Rhani: Honestly speaking I don’t recommend mutual funds, except if it is an index fund. (A fund that mimics the Philippine stock exchange like the Phil equity PSE index fund and other index funds) Its an either/or proposition for me. I either learn all I can about value investing and studying the fundamentals of a company or I do nothing an park my money in an index fund. I believe those are the only two best options that are available if you want to invest intelligently in the stock market. By the way the Philequity index fund has about 11.31 % annual compounded return for the past 5 years.

    Yes, the remittance fees would be a burden to you. I suggest you accumulate your money and then invest it one time perhaps once or twice a year rather than sending money and getting charged exorbitant fees for remittance. By the way you could open your own stock market trading account at either BPI trade or Citiseconline. That is if you want to manage your portfolio personally. (Doing this is more rewarding) However I would like to stress out that if you do this you must learn all you can about value investing and learn to read the financial of a company. Read all you can about Warren Buffett’s methods. If you have not time to learn all of these, then I suggest you park your money in an index fund. By the way this is a good time to invest in the market. The prices may not be dirt cheap but a lot of wonderful companies especially blue chip stocks can be bought at a fair prices.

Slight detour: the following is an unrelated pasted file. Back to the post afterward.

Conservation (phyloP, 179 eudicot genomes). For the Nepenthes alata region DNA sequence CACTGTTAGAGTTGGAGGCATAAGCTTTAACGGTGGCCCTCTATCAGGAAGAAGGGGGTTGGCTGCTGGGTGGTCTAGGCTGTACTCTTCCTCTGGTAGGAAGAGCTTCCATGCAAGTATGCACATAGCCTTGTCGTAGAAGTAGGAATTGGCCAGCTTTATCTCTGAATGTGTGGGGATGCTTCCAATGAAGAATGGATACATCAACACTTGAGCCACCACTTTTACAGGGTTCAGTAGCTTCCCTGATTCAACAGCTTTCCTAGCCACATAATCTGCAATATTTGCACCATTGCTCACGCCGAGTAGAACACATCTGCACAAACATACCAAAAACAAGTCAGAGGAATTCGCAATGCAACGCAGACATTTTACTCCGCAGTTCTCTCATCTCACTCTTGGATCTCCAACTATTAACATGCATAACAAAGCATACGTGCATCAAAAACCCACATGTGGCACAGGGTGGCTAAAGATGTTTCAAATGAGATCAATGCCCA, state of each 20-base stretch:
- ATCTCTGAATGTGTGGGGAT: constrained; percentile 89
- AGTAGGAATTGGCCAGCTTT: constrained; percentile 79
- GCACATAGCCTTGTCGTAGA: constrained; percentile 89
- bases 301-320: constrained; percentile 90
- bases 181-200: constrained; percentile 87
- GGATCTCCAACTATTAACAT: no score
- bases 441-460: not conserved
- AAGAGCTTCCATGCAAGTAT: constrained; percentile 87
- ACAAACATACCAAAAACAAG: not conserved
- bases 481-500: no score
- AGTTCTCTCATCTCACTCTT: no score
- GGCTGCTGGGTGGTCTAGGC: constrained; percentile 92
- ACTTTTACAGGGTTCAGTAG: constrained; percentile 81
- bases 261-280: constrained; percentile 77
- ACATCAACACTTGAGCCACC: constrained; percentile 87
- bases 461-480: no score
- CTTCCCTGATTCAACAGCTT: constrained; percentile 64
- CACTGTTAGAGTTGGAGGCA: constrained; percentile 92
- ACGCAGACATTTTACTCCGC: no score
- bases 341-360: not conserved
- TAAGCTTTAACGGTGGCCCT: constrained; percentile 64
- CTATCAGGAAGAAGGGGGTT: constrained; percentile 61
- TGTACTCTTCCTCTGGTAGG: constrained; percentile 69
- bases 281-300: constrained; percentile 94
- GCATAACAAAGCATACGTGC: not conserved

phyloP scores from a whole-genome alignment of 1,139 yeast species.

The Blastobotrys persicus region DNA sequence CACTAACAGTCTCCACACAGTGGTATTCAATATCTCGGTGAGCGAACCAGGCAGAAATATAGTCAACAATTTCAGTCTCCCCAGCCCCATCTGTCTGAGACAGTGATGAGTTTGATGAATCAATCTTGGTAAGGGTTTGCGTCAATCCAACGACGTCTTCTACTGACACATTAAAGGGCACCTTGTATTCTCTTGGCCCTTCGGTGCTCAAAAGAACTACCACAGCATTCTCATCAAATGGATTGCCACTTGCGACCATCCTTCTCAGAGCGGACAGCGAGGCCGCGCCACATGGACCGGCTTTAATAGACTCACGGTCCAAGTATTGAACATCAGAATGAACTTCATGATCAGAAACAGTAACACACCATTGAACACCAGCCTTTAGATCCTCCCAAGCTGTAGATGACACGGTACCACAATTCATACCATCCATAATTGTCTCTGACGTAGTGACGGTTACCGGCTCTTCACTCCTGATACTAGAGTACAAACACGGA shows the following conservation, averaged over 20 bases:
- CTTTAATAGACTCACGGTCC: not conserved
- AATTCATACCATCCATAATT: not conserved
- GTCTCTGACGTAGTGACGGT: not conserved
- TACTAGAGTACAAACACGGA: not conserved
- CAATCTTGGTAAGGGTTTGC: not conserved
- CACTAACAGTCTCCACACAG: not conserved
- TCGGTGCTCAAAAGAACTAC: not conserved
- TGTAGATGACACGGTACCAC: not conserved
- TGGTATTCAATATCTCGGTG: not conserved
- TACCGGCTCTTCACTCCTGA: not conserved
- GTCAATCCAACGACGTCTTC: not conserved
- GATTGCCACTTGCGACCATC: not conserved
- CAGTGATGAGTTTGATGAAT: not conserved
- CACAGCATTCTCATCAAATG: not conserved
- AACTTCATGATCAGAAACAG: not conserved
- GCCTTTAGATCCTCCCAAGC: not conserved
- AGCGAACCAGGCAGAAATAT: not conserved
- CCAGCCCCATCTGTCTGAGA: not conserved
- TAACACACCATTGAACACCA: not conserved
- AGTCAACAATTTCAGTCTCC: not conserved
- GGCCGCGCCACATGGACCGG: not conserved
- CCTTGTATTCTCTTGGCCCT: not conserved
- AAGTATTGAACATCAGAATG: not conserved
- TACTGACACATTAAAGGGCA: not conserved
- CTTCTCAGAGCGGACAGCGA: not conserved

Any way I will write more about index funds, mutual funds and how it compares to running your own portfolio in the near future.

  • In the event that an individual would like to try to make money through investing , you should be sure to get plenty of investor information prior to you making any purchase or investment decision. Numerous individuals are generally very successful at investing, but there are also many who fail with their first attempt simply because they did not seek out the appropriate investor information before they dove in.

  • zigfred says:

    Adam: I agree !